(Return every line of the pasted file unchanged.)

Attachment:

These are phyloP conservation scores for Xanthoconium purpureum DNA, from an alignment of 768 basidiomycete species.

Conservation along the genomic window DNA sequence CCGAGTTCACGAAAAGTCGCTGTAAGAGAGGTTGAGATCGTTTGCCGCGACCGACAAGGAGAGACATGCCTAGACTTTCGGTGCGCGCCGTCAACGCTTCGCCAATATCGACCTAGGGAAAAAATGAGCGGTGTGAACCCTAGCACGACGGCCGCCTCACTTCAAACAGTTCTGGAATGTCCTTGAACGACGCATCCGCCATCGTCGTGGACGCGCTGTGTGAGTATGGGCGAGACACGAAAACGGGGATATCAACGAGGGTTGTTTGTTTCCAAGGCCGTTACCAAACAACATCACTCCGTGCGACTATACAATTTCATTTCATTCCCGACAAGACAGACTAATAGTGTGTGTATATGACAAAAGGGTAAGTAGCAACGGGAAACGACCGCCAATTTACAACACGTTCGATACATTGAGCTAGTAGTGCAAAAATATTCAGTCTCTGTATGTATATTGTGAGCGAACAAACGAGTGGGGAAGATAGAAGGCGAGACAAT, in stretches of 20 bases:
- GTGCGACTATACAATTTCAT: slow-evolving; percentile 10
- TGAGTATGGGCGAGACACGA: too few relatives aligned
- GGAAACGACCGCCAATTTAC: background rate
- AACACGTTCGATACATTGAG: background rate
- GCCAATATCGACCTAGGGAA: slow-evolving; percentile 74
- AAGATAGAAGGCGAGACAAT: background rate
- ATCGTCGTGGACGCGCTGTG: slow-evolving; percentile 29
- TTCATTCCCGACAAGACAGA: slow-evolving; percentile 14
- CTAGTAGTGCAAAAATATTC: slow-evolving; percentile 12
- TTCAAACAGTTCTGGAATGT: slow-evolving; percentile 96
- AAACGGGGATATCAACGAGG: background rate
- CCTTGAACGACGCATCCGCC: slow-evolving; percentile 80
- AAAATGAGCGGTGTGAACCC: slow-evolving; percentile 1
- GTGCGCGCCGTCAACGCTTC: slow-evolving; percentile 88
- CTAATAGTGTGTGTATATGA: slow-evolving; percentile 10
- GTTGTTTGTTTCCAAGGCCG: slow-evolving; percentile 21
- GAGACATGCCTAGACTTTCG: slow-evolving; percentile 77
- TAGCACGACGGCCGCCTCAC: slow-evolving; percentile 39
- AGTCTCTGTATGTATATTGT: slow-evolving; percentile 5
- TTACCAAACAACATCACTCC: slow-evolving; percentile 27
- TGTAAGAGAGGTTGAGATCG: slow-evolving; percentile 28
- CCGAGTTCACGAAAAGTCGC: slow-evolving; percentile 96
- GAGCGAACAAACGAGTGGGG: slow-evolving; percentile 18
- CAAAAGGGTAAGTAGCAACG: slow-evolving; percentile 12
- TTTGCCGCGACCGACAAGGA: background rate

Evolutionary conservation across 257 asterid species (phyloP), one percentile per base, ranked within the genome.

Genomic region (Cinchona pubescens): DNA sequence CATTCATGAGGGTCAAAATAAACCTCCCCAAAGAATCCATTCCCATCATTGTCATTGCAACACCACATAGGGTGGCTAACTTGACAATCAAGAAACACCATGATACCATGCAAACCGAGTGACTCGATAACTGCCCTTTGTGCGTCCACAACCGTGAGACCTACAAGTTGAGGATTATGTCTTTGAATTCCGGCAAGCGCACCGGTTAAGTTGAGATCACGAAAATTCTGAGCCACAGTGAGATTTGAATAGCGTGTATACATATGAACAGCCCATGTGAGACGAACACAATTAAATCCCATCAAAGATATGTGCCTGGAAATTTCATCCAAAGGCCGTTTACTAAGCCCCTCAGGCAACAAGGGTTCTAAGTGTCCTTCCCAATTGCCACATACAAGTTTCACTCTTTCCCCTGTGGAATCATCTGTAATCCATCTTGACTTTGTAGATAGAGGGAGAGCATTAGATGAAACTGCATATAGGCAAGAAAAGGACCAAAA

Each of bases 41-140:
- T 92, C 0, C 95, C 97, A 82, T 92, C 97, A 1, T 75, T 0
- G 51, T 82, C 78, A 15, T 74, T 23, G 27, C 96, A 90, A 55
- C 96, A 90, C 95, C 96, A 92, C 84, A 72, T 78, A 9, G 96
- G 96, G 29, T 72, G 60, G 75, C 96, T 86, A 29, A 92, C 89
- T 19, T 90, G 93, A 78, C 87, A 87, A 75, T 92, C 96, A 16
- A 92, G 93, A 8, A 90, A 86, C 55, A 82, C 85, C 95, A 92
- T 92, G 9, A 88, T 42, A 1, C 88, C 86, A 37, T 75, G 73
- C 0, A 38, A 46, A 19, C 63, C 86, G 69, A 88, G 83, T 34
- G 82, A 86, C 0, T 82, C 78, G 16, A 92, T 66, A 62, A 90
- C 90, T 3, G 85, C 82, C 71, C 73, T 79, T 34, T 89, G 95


These are phyloP conservation scores for Xanthoconium purpureum DNA, from an alignment of 768 basidiomycete species.

Conservation along the genomic window DNA sequence CCGAGTTCACGAAAAGTCGCTGTAAGAGAGGTTGAGATCGTTTGCCGCGACCGACAAGGAGAGACATGCCTAGACTTTCGGTGCGCGCCGTCAACGCTTCGCCAATATCGACCTAGGGAAAAAATGAGCGGTGTGAACCCTAGCACGACGGCCGCCTCACTTCAAACAGTTCTGGAATGTCCTTGAACGACGCATCCGCCATCGTCGTGGACGCGCTGTGTGAGTATGGGCGAGACACGAAAACGGGGATATCAACGAGGGTTGTTTGTTTCCAAGGCCGTTACCAAACAACATCACTCCGTGCGACTATACAATTTCATTTCATTCCCGACAAGACAGACTAATAGTGTGTGTATATGACAAAAGGGTAAGTAGCAACGGGAAACGACCGCCAATTTACAACACGTTCGATACATTGAGCTAGTAGTGCAAAAATATTCAGTCTCTGTATGTATATTGTGAGCGAACAAACGAGTGGGGAAGATAGAAGGCGAGACAAT, in stretches of 20 bases:
- GTGCGACTATACAATTTCAT: slow-evolving; percentile 10
- TGAGTATGGGCGAGACACGA: too few relatives aligned
- GGAAACGACCGCCAATTTAC: background rate
- AACACGTTCGATACATTGAG: background rate
- GCCAATATCGACCTAGGGAA: slow-evolving; percentile 74
- AAGATAGAAGGCGAGACAAT: background rate
- ATCGTCGTGGACGCGCTGTG: slow-evolving; percentile 29
- TTCATTCCCGACAAGACAGA: slow-evolving; percentile 14
- CTAGTAGTGCAAAAATATTC: slow-evolving; percentile 12
- TTCAAACAGTTCTGGAATGT: slow-evolving; percentile 96
- AAACGGGGATATCAACGAGG: background rate
- CCTTGAACGACGCATCCGCC: slow-evolving; percentile 80
- AAAATGAGCGGTGTGAACCC: slow-evolving; percentile 1
- GTGCGCGCCGTCAACGCTTC: slow-evolving; percentile 88
- CTAATAGTGTGTGTATATGA: slow-evolving; percentile 10
- GTTGTTTGTTTCCAAGGCCG: slow-evolving; percentile 21
- GAGACATGCCTAGACTTTCG: slow-evolving; percentile 77
- TAGCACGACGGCCGCCTCAC: slow-evolving; percentile 39
- AGTCTCTGTATGTATATTGT: slow-evolving; percentile 5
- TTACCAAACAACATCACTCC: slow-evolving; percentile 27
- TGTAAGAGAGGTTGAGATCG: slow-evolving; percentile 28
- CCGAGTTCACGAAAAGTCGC: slow-evolving; percentile 96
- GAGCGAACAAACGAGTGGGG: slow-evolving; percentile 18
- CAAAAGGGTAAGTAGCAACG: slow-evolving; percentile 12
- TTTGCCGCGACCGACAAGGA: background rate

Evolutionary conservation across 257 asterid species (phyloP), one percentile per base, ranked within the genome.

Genomic region (Cinchona pubescens): DNA sequence CATTCATGAGGGTCAAAATAAACCTCCCCAAAGAATCCATTCCCATCATTGTCATTGCAACACCACATAGGGTGGCTAACTTGACAATCAAGAAACACCATGATACCATGCAAACCGAGTGACTCGATAACTGCCCTTTGTGCGTCCACAACCGTGAGACCTACAAGTTGAGGATTATGTCTTTGAATTCCGGCAAGCGCACCGGTTAAGTTGAGATCACGAAAATTCTGAGCCACAGTGAGATTTGAATAGCGTGTATACATATGAACAGCCCATGTGAGACGAACACAATTAAATCCCATCAAAGATATGTGCCTGGAAATTTCATCCAAAGGCCGTTTACTAAGCCCCTCAGGCAACAAGGGTTCTAAGTGTCCTTCCCAATTGCCACATACAAGTTTCACTCTTTCCCCTGTGGAATCATCTGTAATCCATCTTGACTTTGTAGATAGAGGGAGAGCATTAGATGAAACTGCATATAGGCAAGAAAAGGACCAAAA

Each of bases 41-140:
- T 92, C 0, C 95, C 97, A 82, T 92, C 97, A 1, T 75, T 0
- G 51, T 82, C 78, A 15, T 74, T 23, G 27, C 96, A 90, A 55
- C 96, A 90, C 95, C 96, A 92, C 84, A 72, T 78, A 9, G 96
- G 96, G 29, T 72, G 60, G 75, C 96, T 86, A 29, A 92, C 89
- T 19, T 90, G 93, A 78, C 87, A 87, A 75, T 92, C 96, A 16
- A 92, G 93, A 8, A 90, A 86, C 55, A 82, C 85, C 95, A 92
- T 92, G 9, A 88, T 42, A 1, C 88, C 86, A 37, T 75, G 73
- C 0, A 38, A 46, A 19, C 63, C 86, G 69, A 88, G 83, T 34
- G 82, A 86, C 0, T 82, C 78, G 16, A 92, T 66, A 62, A 90
- C 90, T 3, G 85, C 82, C 71, C 73, T 79, T 34, T 89, G 95